The question presented to the court was whether Aereo’s conduct, in recording and re-broadcasting over-the-air television broadcasts to individual subscribers to Aereo’s services, constituted copyright infringement.  Aereo’s service is a web-based system that permits subscribers to watch broadcast television through a web broadcast.  Subscribers are able to access available television programming by selecting a specific live broadcast from a menu on Aereo’s website.  The system will then direct an Aereo-controlled antenna to tune in to the program and transcode the broadcast for access by the requesting subscriber.  In the process, the Aereo system makes a digital copy of the over-the-air broadcast to permit streaming of the content to the subscriber.  The digital copy is only made available to the individual subscriber that requested the particular broadcast.  Am. Broadcasting Cos. v. Aereo, Inc., 573 U.S. ___ (2014).

The plaintiffs in this case are the broadcasters that transmit over-the-air television programming, along with the producers, marketers, and distributors of this content.  They sought a court’s order to enjoin the conduct of Aereo on the grounds that Aereo’s services infringe on the public performance right provided under section 106 of the Copyright Act.  Section 101 defines “public performance” to mean:

(1) to perform or display it at a place open to the public or at any place where a substantial number of persons outside of a normal circle of a family and its social acquaintances is gathered; or

(2) to transmit or otherwise communicate a performance or display of the work to a place specified by clause (1) or to the public, by means of any device or process, whether the members of the public capable of receiving the performance or display receive it in the same place or in separate places and at the same time or at different times.

17 U.S.C. § 101.

Case law over time has helped to clarify when a performance is to the “public.”  In Columbia Pictures v. Redd Horne, 749 F.2d 154 (3rd Cir. 1984), the defendant operated a video rental and sales business.  In addition, patrons of the store could rent one of eighty five private viewing booths, permitting up to four people to view a video in the store in the booth.  The plaintiff had alleged that the private viewing booths constituted an unauthorized public performance, in spite of the defendant’s attempt to limit the number of people who could view a tape in the store.  The third circuit agreed, finding that the video store was open to the public and that it was the defendant, not the patrons, that performed the copyrighted works in the private viewing booths.

However, as technology has evolved, a separate line of cases has developed in an attempt to shield technological improvements from claims of copyright infringement.  Starting with Sony in 1984, the Supreme Court held that the VCR could be sold, even though the people purchasing the technology might use it to record copies of copyrighted materials on television, without permission or a license from the copyright holders.  Sony Corp. v. Universal City Studios, Inc., 464 U.S. 417 (1984).[1]  In more recent years the federal courts have sided with the music industry and found infringement with certain file sharing and peer-to-peer sharing technologies, such as Napster, Grokster and Limewire, concluding that these technologies resulted in massive and wholesale infringement.[2]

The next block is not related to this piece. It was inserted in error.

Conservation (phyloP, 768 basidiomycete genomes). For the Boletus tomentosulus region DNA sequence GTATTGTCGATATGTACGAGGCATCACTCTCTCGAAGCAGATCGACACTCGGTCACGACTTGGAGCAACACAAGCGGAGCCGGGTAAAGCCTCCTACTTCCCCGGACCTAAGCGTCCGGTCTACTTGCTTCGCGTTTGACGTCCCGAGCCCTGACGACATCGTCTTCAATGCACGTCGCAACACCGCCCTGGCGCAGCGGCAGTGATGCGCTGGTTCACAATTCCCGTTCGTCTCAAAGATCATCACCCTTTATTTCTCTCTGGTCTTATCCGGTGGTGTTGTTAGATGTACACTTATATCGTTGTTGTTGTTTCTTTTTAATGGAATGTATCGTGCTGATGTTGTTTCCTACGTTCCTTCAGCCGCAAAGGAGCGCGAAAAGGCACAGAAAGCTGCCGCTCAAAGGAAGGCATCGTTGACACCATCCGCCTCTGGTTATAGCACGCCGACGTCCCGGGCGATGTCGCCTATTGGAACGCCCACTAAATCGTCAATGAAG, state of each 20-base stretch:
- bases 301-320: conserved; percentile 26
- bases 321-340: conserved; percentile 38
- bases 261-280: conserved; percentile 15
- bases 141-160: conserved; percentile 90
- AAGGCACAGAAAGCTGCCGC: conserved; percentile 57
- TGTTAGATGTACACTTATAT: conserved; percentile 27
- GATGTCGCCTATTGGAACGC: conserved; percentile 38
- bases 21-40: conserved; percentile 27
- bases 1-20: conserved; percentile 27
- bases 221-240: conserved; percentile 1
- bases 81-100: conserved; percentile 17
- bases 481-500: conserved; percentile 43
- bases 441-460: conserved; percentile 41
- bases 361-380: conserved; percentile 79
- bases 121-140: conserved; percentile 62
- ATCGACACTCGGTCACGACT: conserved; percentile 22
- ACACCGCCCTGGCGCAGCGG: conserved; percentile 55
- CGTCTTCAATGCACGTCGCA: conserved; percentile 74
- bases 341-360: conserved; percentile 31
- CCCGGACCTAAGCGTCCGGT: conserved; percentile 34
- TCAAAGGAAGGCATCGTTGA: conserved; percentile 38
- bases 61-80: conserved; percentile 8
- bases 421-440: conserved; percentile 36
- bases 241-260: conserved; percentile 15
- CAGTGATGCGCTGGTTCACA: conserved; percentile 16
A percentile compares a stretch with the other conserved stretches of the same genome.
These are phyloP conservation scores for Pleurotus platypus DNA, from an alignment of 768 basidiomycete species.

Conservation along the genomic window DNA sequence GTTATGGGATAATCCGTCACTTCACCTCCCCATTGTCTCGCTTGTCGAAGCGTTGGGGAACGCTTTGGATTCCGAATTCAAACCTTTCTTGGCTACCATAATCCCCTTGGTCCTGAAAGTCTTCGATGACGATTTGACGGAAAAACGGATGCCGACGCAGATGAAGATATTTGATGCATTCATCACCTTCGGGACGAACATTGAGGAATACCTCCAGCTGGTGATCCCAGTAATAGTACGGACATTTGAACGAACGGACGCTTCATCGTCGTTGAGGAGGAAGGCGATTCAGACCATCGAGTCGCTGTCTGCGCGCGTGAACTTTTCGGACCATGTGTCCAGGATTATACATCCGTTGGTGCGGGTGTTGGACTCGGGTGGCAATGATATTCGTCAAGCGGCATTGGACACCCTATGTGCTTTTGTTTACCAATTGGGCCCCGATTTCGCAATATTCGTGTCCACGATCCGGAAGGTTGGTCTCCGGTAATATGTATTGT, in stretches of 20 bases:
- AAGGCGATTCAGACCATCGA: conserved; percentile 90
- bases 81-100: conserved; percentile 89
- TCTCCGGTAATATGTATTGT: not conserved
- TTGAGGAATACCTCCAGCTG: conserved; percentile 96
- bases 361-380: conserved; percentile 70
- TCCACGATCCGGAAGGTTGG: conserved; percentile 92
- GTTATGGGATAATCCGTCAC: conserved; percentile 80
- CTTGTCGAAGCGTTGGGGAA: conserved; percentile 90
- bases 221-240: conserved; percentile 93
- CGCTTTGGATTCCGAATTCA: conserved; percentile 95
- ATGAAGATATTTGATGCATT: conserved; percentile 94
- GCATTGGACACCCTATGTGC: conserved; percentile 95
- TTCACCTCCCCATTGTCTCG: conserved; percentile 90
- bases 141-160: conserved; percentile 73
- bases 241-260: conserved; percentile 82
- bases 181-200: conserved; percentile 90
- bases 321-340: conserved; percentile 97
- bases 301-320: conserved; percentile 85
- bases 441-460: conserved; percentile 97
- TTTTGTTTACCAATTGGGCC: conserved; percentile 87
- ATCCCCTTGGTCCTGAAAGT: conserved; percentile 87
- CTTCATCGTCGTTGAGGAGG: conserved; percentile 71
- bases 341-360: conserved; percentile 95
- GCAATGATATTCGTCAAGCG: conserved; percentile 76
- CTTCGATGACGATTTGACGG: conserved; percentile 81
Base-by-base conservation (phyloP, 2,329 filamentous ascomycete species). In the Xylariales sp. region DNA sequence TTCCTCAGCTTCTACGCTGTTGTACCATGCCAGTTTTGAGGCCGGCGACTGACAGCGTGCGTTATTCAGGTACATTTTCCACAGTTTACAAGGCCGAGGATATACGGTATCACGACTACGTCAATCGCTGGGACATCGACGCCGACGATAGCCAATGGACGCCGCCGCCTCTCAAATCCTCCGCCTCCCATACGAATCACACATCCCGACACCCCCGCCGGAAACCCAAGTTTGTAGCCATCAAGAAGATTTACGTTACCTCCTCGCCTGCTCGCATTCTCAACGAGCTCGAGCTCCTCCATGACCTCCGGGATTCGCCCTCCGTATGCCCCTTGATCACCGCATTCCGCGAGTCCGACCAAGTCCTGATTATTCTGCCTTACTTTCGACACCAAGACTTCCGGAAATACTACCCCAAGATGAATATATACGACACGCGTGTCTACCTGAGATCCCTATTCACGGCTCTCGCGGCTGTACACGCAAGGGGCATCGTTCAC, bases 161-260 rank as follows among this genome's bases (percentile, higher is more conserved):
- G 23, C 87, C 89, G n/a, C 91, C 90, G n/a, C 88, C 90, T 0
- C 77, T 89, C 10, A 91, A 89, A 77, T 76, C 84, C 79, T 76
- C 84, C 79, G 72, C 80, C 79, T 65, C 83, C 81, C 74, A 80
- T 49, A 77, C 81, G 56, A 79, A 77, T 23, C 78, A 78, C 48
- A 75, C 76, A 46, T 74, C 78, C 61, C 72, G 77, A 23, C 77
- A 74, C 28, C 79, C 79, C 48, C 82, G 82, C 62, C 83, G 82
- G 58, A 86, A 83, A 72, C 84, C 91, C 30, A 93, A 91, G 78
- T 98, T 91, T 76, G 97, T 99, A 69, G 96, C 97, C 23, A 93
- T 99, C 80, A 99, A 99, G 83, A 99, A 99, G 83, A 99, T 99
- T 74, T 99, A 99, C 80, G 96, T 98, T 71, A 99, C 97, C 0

The Aereo service itself is like a cloud-based VCR, in that the service permits users to request that a particular over-the-air broadcast be recorded and transmitted via the internet to the individual requesting the recording.  Aereo also went to great pains to distinguish its service from peer-to-peer sharing services by emphasizing that a user selects a broadcast he wishes to watch via the internet, and Aereo only records and directs that recording to the individual requestor, not making the copy available to any other Aereo user – even one that requests the same broadcast through the service.  Unfortunately, Aereo could not prevail on these points before the Court.  Instead, the Court found that Aereo’s service was functionally similar to community antenna television systems (“CATV”), and that Congress had specifically amended the Copyright Act to define CATV systems as copyright infringing, overturning legislatively two Supreme Court decisions holding otherwise: Fortnightly Corp.[3] and Teleprompter Corp.[4]

In each of those cases, the defendants operated a system where the defendant would collect over-the-air broadcasts from a region and transmit those broadcasts to subscribers in another broadcast market without the payment of a royalty and without a license from the copyright holders.  The Court held that these activities were outside of the scope of the Copyright Act as it stood prior to the 1976 amendments, because the CATV systems were acting more like “viewers” rather than “broadcasters” of the copyrighted content of others.  This was so, according to the Court, because the CATV system “‘no more than enhances the viewer’s capacity to receive the broadcaster’s signals [by] provid[ing] a well-located antenna with an efficient connection to the viewer’s television set.’”  Aereo, Inc., slip. op. at 6 (quoting from Fortnightly Corp., 392 U.S. at 399).  However, Congress disagreed with the conclusion of the Court and ultimately amended the Copyright Act to reach the conduct of CATV system providers, establishing a compulsory royalty regimen under section 111 of the Act.